Landlords and their tenants won’t always see eye to eye, but it’s largely the same mistakes from both parties that cause misunderstandings.
Rae Tolley, manager of the property management department at Beller Real Estate, said communication often breaks down between tenants and landlords over their interpretation of their responsibilities.
“Owners can have a different interpretation of what good repair standards are,” Ms Tolley says, naming ‘Band-Aid repair jobs’ as one of a landlord’s biggest mistakes.
Recent tribunal decisions show tenants have won significant compensation from landlords over failing to maintain the premises in good repair, including failure to fix a toilet that didn’t flush or a leaking roof.
Owners can have a different interpretation of what good repair standards are.Rae Tolley, Beller Real Estate
“It’s not worth trying to save a couple of hundred dollars on repairs,” Ms Tolley says. Going to the tribunal could be more costly for everyone involved.
She advises both tenants and landlords to use their property manager as an intermediary.
Belinda Butler, distribution manager at landlord insurance company Terri Scheer Insurance, agrees. She says a property manager who has good knowledge of the legislation and the rights of both parties can assist significantly in reducing problems.
“They need to know their responsibilities that are in the tenancy agreement,” Ms Butler says.
If either landlord or tenant fails to meet these responsibilities, some of the mistakes may not be easily rectified, warns Tenants Union of Victoria policy officer Yaelle Caspi.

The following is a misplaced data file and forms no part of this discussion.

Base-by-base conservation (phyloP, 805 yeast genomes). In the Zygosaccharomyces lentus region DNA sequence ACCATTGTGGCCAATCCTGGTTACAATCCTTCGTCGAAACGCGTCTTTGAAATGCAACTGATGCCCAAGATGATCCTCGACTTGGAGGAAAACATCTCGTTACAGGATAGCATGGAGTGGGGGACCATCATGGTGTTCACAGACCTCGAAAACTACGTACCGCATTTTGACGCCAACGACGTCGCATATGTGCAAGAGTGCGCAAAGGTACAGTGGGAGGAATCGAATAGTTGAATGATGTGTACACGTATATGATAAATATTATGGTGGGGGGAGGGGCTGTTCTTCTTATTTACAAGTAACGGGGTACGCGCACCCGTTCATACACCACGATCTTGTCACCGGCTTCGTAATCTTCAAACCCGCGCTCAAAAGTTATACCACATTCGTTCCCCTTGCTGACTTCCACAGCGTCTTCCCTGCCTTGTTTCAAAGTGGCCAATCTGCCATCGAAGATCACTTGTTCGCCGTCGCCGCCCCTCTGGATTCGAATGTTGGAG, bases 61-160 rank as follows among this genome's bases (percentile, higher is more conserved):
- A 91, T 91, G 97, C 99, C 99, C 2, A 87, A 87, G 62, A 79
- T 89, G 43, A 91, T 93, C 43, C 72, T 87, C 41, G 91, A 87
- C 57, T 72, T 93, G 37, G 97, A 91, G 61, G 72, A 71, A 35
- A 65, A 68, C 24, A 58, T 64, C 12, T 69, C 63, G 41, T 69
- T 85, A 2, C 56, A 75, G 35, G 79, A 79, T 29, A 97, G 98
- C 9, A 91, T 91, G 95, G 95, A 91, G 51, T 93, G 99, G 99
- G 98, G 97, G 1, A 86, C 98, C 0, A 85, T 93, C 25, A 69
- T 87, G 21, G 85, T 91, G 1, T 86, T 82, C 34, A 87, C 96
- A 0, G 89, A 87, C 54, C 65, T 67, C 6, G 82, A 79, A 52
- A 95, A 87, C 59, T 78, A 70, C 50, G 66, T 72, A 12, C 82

“Tenants feel under pressure to accept any property in case they cannot find something more suitable in the necessary time frame,” Ms Caspi says.
She recommends tenants and landlords or property managers keep records of conversations and condition reports so misunderstandings are minimised.
Top 10 tenant mistakes
- Failing to notify the agent, in writing, when they want to vacate
- Rushing through the ingoing condition report or not completing it
- Not reporting necessary repairs to the property manager
- Leaving items behind when moving, or assuming they’ll be wanted by the next tenant
- Forgetting to keep records of communications with the agent and landlord
- Feeling uncomfortable about asking for changes to the lease upfront
- Failing to properly inspect and ensure the home is suitable for the length of the lease
- Not taking out renters’ insurance
- Failing to pay rent in times of hardship without contacting the agent
- Signing the bond form before the returned amount is decided
Top 10 landlord mistakes
- Failing to maintain the premises in good repair
- Making ‘Band-Aid’ repair jobs themselves or using amateur tradespeople
- Increasing the rent every 12 months without any financial argument for an increase
- Entering the property without approval or turning up without written warning
- Holding too many rental inspections during a tenancy
- Holding too many open for inspections during a sale campaign or to find another tenant
- Having a loose interpretation of fair “wear and tear” during the tenancy
- Not returning the bond within the legally specified time frame
- Not ensuring all “installations” are working, including heating and smoke alarms
- Not listening to the advice of the property manger
Reproduced from domain.com.au